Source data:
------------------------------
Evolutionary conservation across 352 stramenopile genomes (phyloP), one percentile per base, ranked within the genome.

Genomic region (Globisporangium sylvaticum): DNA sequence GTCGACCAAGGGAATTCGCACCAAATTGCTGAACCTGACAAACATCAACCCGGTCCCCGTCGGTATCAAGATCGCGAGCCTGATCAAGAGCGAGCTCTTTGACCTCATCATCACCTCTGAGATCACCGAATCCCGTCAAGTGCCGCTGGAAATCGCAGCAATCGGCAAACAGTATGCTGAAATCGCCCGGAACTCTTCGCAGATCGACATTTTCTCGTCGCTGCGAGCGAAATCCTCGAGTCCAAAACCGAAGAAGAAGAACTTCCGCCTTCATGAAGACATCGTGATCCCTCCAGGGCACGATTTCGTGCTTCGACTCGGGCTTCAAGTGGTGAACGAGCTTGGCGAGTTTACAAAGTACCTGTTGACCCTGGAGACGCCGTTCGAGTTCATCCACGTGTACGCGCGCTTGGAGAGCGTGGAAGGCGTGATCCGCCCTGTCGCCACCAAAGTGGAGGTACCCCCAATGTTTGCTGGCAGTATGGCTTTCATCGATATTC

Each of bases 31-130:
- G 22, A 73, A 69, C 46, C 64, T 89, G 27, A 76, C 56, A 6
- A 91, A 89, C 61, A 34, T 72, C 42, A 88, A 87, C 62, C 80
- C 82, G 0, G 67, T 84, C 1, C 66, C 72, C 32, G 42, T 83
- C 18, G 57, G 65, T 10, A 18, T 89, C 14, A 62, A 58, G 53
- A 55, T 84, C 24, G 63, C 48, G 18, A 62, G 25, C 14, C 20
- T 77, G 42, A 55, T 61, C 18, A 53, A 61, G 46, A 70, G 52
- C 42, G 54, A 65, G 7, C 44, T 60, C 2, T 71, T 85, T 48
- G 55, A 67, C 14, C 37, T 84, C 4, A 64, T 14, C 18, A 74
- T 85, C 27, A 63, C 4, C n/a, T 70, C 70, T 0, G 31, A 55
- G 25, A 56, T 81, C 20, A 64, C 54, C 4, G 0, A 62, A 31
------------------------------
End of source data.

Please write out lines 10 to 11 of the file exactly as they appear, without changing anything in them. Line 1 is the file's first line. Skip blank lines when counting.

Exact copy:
- C 42, G 54, A 65, G 7, C 44, T 60, C 2, T 71, T 85, T 48
- G 55, A 67, C 14, C 37, T 84, C 4, A 64, T 14, C 18, A 74